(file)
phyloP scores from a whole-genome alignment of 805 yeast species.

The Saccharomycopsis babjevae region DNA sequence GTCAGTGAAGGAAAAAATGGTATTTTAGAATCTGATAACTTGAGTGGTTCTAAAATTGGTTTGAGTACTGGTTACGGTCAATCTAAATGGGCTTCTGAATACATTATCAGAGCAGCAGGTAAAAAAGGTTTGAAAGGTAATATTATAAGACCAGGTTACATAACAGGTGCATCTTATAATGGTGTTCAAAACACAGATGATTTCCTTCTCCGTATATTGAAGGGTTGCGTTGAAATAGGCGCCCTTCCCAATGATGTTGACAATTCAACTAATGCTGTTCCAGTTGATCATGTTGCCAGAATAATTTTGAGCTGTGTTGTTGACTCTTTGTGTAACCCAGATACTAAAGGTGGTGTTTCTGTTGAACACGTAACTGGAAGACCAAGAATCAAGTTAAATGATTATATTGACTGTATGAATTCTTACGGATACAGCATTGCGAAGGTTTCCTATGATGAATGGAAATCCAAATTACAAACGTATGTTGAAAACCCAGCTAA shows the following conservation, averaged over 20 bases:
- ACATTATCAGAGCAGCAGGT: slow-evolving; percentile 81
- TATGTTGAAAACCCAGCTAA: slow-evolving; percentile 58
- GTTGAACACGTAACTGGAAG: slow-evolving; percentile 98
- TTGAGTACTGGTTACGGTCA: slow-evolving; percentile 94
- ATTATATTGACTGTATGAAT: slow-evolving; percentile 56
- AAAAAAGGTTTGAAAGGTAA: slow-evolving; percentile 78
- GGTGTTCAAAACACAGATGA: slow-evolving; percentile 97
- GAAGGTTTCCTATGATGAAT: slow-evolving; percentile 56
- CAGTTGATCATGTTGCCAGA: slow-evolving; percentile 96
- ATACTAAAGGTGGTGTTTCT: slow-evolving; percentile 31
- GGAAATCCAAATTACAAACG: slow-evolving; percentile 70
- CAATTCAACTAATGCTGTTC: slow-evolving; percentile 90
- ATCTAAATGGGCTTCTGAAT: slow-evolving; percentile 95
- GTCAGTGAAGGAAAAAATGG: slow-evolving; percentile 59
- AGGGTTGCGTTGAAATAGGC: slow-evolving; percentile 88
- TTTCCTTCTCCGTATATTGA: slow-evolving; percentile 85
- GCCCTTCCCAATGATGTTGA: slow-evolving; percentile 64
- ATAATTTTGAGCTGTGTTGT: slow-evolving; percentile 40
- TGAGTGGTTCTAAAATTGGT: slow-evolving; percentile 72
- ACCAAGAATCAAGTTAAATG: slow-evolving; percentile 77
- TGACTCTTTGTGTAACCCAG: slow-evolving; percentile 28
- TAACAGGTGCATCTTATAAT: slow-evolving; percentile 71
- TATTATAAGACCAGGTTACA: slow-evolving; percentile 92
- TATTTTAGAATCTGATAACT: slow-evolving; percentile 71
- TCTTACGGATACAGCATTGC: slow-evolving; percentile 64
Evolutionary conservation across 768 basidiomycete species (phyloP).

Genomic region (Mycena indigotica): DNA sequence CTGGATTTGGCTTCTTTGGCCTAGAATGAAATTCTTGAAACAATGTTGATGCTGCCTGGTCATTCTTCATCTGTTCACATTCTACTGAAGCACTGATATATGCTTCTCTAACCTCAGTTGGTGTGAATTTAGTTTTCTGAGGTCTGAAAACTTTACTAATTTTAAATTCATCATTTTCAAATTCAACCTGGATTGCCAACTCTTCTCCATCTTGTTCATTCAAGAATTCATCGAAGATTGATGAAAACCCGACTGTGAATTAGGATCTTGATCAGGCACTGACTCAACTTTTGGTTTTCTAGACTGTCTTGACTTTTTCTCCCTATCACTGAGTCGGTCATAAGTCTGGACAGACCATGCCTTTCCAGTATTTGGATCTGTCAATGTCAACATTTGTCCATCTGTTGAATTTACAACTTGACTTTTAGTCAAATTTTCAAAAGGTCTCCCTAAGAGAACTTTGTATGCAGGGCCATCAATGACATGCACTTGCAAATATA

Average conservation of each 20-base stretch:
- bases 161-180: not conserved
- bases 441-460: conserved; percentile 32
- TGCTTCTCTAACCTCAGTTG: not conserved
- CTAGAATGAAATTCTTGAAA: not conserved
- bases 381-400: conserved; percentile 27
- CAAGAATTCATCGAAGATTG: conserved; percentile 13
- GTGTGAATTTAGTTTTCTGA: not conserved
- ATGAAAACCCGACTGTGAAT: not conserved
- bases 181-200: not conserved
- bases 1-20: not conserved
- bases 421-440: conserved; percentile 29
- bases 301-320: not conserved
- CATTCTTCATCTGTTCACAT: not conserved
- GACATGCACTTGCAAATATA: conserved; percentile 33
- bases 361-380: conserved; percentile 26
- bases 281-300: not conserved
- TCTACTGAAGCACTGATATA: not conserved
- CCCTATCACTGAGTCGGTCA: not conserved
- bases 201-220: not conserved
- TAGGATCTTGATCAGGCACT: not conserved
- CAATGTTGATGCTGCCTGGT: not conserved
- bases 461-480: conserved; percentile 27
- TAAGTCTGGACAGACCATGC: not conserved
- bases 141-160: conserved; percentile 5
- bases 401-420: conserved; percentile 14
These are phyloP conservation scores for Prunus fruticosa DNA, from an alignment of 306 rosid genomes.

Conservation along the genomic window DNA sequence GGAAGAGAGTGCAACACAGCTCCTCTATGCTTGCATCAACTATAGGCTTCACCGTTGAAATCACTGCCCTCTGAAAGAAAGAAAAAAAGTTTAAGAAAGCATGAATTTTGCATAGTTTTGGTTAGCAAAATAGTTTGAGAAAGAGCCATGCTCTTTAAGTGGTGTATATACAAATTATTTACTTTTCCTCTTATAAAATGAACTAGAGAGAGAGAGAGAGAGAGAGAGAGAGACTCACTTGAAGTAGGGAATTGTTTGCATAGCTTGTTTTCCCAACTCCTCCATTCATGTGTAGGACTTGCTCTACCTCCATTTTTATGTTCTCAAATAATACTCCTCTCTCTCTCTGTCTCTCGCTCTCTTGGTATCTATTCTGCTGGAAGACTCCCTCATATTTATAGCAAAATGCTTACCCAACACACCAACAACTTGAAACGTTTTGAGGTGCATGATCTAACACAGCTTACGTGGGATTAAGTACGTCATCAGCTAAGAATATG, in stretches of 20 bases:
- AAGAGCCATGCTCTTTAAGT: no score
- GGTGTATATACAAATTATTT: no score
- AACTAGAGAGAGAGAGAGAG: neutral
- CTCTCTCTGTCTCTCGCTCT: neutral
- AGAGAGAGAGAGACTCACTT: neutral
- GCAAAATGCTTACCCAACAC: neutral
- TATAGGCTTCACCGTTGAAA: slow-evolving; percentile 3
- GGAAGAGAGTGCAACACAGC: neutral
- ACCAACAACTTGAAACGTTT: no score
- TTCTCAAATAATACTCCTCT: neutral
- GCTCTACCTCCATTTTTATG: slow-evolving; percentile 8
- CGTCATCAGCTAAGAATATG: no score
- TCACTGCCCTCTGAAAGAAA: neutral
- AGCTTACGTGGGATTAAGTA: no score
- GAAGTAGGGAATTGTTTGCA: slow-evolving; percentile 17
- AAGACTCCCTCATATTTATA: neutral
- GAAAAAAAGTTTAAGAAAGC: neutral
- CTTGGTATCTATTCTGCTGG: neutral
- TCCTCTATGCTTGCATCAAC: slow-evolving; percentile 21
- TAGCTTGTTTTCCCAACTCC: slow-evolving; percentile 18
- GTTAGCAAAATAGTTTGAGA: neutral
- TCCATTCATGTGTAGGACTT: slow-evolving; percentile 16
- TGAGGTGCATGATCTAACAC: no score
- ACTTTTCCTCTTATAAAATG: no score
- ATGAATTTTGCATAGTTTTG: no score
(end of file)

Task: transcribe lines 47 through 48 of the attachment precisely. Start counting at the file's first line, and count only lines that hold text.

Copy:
- TCTACTGAAGCACTGATATA: not conserved
- CCCTATCACTGAGTCGGTCA: not conserved